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Old 11-10-2015, 08:48 AM
 
Location: Chapel Hill, N.C.
36,390 posts, read 40,841,697 times
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I've never tried this method but I've had great success with airplane plants, asparagus ferns, begonias, mums, geraniums, coleus, etc. I leave hostas in the pots on the front porch and rarely water them but of course, they are perennials.
I have cuttings of coleus and begonias taking root in water in my window sills right now.
When I dig up asparagus ferns, airplane plants, etc from my large containers I pot them up with a bit of new potting soil getting as big a root ball as possible. Then I stack up plastic milk cartons in my bathtub and let them get as much sun as possible and water just a bit. They like the bathroom light and moisture, the cats can't get to them and I never use the tub anyway. I've done this for years now.

What do you do to overwinter annuals inside?

Easy Overwintering - The Garden Professors
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Old 11-10-2015, 09:18 AM
 
Location: CO
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While I agree (sort of) with the author's idea on overwintering; dry, dead stems are not a great look on my bookshelves! I overwinter potted ferns in my basement but I do water them occasionally. There will be a lot of leaf drop and browning fronds, but next summer I will clean them up and put them back outside. No starting from scratch waiting for them to leaf out!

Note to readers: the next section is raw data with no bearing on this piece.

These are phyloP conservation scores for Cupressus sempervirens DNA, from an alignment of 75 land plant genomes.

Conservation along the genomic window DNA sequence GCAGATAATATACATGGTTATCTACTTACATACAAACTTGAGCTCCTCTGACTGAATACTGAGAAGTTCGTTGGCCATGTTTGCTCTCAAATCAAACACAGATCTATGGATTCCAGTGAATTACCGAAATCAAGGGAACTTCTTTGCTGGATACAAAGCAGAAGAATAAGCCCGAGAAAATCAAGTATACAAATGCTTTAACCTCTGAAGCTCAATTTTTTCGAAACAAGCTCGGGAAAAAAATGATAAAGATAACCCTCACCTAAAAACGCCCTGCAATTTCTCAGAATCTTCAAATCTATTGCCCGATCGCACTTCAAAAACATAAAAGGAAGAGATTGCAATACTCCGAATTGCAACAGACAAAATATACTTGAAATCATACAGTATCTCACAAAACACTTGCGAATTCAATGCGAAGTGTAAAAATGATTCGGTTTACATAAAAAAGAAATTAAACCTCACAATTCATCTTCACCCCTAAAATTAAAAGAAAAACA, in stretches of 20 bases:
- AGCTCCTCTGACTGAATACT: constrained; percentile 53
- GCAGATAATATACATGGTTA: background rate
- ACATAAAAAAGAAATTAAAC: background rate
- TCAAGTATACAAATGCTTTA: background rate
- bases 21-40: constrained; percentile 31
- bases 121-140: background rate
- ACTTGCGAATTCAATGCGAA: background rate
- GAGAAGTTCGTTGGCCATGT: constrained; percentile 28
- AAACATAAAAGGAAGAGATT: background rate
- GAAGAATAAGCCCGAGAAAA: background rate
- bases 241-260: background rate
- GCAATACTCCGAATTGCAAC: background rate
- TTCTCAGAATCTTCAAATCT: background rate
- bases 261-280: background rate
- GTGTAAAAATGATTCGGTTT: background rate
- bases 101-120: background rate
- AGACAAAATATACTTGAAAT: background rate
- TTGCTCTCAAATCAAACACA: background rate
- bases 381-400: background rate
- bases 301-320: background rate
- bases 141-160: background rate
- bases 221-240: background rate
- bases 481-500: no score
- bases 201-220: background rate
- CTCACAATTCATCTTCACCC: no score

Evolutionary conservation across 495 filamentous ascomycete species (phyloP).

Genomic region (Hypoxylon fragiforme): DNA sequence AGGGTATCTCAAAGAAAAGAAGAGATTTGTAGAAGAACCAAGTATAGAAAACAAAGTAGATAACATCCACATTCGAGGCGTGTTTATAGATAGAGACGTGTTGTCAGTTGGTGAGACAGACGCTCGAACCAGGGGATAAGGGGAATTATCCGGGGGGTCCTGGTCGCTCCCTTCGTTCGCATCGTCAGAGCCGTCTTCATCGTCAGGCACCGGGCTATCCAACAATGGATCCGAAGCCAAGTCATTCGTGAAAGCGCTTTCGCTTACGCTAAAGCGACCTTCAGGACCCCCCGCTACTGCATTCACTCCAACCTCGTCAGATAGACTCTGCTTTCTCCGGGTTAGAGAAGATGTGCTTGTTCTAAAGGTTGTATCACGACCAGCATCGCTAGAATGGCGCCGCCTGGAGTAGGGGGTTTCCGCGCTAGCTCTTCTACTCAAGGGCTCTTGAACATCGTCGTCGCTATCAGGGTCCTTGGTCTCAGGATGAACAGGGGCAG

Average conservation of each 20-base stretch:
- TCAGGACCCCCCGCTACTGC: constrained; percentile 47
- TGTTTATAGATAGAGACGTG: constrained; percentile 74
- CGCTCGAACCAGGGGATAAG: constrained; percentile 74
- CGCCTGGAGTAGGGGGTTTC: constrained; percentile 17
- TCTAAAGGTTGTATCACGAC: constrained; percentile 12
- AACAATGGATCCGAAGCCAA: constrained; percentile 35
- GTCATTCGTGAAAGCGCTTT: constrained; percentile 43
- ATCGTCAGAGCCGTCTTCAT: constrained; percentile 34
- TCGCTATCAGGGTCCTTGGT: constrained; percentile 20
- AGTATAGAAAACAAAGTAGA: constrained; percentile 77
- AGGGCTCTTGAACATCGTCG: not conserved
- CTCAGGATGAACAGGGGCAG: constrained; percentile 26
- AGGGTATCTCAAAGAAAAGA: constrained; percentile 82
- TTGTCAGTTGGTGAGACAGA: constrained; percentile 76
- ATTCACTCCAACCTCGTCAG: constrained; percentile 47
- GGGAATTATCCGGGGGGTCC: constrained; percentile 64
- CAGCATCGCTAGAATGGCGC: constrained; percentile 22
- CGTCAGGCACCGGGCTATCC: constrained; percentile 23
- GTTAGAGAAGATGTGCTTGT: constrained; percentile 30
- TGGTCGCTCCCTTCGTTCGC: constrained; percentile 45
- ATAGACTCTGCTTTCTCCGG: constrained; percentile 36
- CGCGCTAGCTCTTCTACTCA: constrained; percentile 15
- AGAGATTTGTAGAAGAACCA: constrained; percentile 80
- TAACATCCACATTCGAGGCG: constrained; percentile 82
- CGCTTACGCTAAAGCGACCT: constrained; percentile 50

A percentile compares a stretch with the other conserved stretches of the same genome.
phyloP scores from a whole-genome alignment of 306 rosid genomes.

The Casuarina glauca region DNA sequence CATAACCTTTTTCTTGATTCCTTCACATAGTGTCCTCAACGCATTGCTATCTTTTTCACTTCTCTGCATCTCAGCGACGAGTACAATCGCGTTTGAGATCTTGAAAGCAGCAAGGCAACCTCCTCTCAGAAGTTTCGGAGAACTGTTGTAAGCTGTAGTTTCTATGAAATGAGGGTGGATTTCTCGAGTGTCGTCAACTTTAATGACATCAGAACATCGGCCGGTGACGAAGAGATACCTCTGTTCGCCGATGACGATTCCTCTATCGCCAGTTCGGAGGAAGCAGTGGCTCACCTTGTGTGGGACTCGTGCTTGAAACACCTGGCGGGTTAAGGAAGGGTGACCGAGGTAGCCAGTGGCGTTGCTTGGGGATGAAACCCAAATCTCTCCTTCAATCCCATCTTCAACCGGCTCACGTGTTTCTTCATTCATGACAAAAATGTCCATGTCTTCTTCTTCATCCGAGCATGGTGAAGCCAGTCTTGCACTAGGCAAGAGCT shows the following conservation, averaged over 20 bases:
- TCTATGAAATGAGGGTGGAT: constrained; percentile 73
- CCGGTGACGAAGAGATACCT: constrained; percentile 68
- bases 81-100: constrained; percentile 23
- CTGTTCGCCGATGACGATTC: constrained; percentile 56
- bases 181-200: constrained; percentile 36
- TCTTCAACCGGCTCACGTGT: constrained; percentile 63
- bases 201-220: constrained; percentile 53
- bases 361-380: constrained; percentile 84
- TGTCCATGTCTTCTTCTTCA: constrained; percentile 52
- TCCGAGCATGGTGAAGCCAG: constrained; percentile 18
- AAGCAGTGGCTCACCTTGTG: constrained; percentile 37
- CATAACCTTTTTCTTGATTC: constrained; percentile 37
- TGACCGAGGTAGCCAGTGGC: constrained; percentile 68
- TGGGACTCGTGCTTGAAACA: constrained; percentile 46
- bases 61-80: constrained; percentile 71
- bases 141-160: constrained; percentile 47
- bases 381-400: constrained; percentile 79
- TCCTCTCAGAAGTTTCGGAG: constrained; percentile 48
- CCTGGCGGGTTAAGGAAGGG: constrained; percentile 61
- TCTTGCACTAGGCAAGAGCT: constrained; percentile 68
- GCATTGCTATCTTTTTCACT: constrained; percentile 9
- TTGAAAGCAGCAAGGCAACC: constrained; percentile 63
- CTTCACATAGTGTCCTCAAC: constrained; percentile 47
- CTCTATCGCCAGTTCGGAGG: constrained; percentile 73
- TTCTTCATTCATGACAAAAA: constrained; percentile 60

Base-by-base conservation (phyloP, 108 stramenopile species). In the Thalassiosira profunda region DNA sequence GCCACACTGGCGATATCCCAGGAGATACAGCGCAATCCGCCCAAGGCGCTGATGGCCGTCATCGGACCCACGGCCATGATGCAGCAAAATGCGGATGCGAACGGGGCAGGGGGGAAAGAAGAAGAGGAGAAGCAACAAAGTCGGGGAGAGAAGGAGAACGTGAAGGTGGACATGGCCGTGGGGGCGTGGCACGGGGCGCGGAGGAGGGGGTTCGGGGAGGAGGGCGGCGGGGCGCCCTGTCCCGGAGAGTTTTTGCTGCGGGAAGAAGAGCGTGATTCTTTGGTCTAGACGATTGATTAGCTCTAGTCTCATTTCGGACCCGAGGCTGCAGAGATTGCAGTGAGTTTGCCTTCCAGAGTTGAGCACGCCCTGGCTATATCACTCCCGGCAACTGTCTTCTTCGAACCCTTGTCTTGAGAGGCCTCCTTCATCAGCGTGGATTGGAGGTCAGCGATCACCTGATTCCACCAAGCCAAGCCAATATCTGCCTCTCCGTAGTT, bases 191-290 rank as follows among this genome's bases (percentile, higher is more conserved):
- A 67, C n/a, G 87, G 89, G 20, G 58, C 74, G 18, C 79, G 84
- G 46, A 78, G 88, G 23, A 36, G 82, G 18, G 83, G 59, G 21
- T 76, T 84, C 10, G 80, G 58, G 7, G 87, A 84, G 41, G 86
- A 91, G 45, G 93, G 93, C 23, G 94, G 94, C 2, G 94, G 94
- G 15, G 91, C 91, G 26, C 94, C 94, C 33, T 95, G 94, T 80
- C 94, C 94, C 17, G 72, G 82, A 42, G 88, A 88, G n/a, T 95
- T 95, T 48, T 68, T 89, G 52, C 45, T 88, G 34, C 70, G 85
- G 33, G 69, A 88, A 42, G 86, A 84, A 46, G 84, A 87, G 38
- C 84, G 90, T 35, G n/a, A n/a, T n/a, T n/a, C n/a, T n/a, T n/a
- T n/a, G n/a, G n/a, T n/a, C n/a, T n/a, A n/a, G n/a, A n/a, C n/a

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Old 11-10-2015, 10:35 AM
 
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What if you've had a hard frost already? Are the plants too far gone to try this method? I am intrigued, as I certainly have enough room in my basement.

Don't like the idea of potentially bringing hitchhiking insects in the house, though. Which is why I have not brought plants in the house in the past.
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Old 11-10-2015, 12:09 PM
 
Location: CO
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I'm assuming a hard frost would have killed your annuals, in which case the above method wouldn't work.
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Old 11-10-2015, 12:30 PM
 
Location: East of Seattle since 1992, originally from SF Bay Area
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We haven't gotten any frost yet, rather unusual. This morning was 38, the coldest night so far. When it gets closer to freezing I will bring the Martha Washingtons and other geraniums into the house, cut them back and reduce the watering. I will place some of the cuttings into water to root for backup. My Meyer Lemon, Hibiscus and bougainvillea
I already brought in. They just grow as houseplants in bright windows until spring. The Meyer has popped out many blossom buds since being inside for 2 weeks, by Thanksgiving we should have an amazing aroma in the family room.
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Old 11-10-2015, 06:01 PM
 
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Quote:
Originally Posted by Lost Roses View Post
I'm assuming a hard frost would have killed your annuals, in which case the above method wouldn't work.